Thune warns of ‘death tax’ changeWith a dramatic recent increase in the value of South Dakota agricultural land, especially cropland, nearly three-fourths of family farms would be impacted.
By: Tom Lawrence, The Daily Republic
Sen. John Thune said South Dakota farmers and ranchers need to know how proposed changes in the estate tax could impact them.
Estate tax legislation could force 71 percent of South Dakota’s family farms to be sold or reduced in size, said Thune, R-S.D. He has sponsored a bill to end the “death tax,” as he and other opponents call it, forever.
Thune said Senate Democrats have pushed for a lower exemption rate. Under the proposed change, the exemption would be reduced to $1 million next year instead of keeping it at the current $5 million.
With a dramatic recent increase in the value of South Dakota agricultural land, especially cropland, nearly three-fourths of family farms would be impacted, according to the American Farm Bureau Federation. Thune issued a release on that report Tuesday, and spoke about it in Mitchell later in the day.
“This report outlines just how devastating the Senate Democrats’ death tax proposal would be to South Dakota farmers and ranchers,” Thune said.
The Democratic-sponsored bill passed the Senate on a party line vote of 51-48 on July 25 as part of an effort to raise taxes on wealthier Americans.
It would also lower the exemption for the estate tax from its current $5 million to $1 million.
The Republican-controlled House has offered to extend all the so-called Bush era tax cuts. So far, no compromise is in sight.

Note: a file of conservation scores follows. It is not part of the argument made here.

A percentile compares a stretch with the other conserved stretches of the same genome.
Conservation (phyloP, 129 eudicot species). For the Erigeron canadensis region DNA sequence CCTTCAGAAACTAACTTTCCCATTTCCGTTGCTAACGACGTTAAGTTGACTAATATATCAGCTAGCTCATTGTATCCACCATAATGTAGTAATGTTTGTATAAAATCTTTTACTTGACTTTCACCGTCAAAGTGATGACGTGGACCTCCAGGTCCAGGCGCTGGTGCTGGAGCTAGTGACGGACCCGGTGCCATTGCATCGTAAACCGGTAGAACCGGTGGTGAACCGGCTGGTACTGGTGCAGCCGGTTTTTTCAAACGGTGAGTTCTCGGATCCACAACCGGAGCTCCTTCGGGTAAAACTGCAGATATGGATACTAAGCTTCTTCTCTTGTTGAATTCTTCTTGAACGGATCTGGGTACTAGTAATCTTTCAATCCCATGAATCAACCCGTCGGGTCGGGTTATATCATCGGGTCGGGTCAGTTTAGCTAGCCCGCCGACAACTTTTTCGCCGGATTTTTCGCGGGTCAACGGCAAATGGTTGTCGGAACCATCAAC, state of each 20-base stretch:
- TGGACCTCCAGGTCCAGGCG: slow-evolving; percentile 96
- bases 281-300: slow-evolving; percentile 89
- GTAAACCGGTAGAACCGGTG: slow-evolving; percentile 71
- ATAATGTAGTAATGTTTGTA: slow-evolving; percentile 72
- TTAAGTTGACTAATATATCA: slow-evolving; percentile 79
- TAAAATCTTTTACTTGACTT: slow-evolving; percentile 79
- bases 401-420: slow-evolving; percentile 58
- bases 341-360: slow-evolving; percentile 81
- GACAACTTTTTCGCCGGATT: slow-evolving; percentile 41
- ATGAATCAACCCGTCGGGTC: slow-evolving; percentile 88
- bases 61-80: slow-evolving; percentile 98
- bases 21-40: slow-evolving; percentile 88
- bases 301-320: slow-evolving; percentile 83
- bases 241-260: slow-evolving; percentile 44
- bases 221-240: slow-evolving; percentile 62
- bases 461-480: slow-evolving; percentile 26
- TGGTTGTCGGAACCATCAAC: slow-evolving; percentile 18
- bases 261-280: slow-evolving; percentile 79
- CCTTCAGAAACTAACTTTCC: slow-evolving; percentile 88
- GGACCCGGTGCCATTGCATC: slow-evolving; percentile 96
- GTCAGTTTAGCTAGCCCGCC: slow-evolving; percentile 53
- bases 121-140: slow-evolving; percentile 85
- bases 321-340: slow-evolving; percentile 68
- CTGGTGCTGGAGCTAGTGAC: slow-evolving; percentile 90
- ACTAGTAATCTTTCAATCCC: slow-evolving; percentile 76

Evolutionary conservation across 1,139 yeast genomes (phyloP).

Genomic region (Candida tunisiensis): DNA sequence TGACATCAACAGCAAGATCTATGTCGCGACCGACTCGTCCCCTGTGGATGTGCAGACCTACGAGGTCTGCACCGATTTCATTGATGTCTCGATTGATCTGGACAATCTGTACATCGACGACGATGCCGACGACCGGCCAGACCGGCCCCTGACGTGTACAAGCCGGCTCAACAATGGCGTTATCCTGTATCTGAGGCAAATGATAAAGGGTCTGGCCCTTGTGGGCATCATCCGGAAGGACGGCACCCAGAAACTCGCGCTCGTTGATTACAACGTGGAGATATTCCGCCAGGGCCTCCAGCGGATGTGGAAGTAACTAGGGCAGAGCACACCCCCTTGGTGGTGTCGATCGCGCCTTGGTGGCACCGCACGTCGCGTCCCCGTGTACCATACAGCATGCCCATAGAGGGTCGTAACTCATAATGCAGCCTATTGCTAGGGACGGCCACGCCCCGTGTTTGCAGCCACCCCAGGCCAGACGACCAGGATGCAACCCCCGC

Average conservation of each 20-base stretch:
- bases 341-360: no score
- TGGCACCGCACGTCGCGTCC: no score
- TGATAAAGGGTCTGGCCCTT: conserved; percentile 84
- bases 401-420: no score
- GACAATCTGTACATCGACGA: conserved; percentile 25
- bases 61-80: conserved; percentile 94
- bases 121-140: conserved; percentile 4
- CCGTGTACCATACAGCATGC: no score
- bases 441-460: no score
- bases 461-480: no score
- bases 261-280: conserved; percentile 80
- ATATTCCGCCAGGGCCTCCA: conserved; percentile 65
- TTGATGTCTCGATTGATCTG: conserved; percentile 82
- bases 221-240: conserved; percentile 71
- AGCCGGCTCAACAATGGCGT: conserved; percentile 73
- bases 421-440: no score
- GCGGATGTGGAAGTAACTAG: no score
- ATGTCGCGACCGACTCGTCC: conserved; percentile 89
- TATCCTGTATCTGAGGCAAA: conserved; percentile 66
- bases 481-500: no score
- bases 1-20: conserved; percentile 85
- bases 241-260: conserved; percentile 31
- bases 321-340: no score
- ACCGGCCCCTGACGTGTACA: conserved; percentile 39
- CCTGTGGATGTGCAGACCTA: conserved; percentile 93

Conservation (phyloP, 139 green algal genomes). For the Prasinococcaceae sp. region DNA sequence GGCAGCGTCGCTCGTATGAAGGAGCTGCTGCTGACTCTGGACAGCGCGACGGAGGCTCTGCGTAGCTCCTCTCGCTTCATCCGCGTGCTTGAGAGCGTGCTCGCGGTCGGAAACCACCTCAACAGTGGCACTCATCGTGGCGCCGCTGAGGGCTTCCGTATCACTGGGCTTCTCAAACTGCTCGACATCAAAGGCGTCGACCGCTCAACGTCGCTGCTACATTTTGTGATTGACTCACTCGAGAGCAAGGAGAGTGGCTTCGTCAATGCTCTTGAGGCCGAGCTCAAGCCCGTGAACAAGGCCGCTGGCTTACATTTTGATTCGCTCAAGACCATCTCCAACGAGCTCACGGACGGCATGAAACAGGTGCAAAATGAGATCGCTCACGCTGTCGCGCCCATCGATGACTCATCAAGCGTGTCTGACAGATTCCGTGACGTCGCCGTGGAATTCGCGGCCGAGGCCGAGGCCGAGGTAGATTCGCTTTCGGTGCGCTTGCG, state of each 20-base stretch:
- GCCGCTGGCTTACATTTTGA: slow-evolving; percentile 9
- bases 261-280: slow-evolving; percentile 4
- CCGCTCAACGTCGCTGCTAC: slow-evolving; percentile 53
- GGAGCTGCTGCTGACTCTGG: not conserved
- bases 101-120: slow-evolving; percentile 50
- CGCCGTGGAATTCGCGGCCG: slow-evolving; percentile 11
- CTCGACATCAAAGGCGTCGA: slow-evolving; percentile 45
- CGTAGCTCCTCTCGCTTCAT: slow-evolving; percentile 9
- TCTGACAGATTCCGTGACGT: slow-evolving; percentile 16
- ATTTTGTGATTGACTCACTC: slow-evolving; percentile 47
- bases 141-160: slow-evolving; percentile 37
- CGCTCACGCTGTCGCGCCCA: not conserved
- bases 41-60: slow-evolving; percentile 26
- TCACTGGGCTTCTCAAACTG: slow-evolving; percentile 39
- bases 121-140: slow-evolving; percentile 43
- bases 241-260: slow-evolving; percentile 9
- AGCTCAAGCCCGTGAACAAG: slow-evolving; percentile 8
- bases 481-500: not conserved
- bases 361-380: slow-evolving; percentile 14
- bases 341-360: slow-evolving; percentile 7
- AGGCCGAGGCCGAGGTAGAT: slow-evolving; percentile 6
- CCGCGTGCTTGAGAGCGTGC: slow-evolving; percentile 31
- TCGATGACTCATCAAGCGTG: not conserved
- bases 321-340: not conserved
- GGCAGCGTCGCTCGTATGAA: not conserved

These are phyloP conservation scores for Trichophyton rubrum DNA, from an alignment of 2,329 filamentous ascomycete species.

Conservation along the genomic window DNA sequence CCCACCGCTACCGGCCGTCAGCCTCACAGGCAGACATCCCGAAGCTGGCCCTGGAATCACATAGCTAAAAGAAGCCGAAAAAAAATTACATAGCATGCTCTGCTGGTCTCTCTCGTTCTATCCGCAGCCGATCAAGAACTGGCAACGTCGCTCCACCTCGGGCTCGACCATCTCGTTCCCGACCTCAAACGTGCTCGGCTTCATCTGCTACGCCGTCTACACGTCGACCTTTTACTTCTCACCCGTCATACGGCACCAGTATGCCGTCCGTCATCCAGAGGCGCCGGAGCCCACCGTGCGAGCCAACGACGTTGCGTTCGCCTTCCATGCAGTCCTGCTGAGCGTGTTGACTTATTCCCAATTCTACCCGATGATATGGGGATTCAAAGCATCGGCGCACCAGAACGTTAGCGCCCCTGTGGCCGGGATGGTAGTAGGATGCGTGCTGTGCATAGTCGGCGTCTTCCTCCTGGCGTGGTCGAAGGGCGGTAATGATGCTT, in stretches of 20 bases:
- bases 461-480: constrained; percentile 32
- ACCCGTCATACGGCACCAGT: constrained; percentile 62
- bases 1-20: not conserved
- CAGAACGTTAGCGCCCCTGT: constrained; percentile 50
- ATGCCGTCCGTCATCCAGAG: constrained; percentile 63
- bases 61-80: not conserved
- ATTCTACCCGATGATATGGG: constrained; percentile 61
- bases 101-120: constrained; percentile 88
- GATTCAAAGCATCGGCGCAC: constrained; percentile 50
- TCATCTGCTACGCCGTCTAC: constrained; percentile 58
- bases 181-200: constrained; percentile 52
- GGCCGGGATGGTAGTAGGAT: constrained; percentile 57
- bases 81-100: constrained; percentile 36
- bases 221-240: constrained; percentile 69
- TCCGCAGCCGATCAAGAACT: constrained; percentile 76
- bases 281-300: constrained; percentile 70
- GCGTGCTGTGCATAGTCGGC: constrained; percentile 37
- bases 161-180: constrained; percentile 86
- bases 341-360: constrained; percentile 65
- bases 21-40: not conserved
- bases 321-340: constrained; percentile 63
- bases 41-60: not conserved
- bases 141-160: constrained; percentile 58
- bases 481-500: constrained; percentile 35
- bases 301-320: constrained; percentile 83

Without a new deal on taxes, the $1 million figure will become the rate for the estate tax in 2013.
Thune said while farmers and ranchers may appear to be wealthy, most of farm assets are land, livestock and equipment, with small cash reserves.
The death of the primary property owner could throw families into a financial mess.
He said in the AFBF study, using 2012 farm real estate values, any property of more than 714 acres would likely exceed the $1 million exemption level. Crop producers would be particularly impacted by the lower exemption levels, as farms larger than 431 acres of cropland would be likely to exceed the $1 million exemption.
A report stated that most farmers in South Dakota have about 1,400 acres, but the number of large farms is growing, he said.
“You’re going to have a lot of farmers who are larger than that, larger than 1,400 acres,” Thune said. “If you go back to a million dollars, it’s going to have a big effect in South Dakota.”
He said the economic booms of the early 1960s, mid-1980s and early 2000s were linked to businesses feeling confident and spending more money.
All those good times came to an end for a variety of reasons, Thune said.
“I think the estate tax would have a similar type effect,” he said. “This will become a much bigger issue as we come closer to the end of the year.”
Thune introduced the Death Tax Repeal Permanency Act, which would permanently repeal the estate taxes, in March. The bill has 37 cosponsors and is supported by more than 50 groups and organizations but is not scheduled for a vote in the Senate.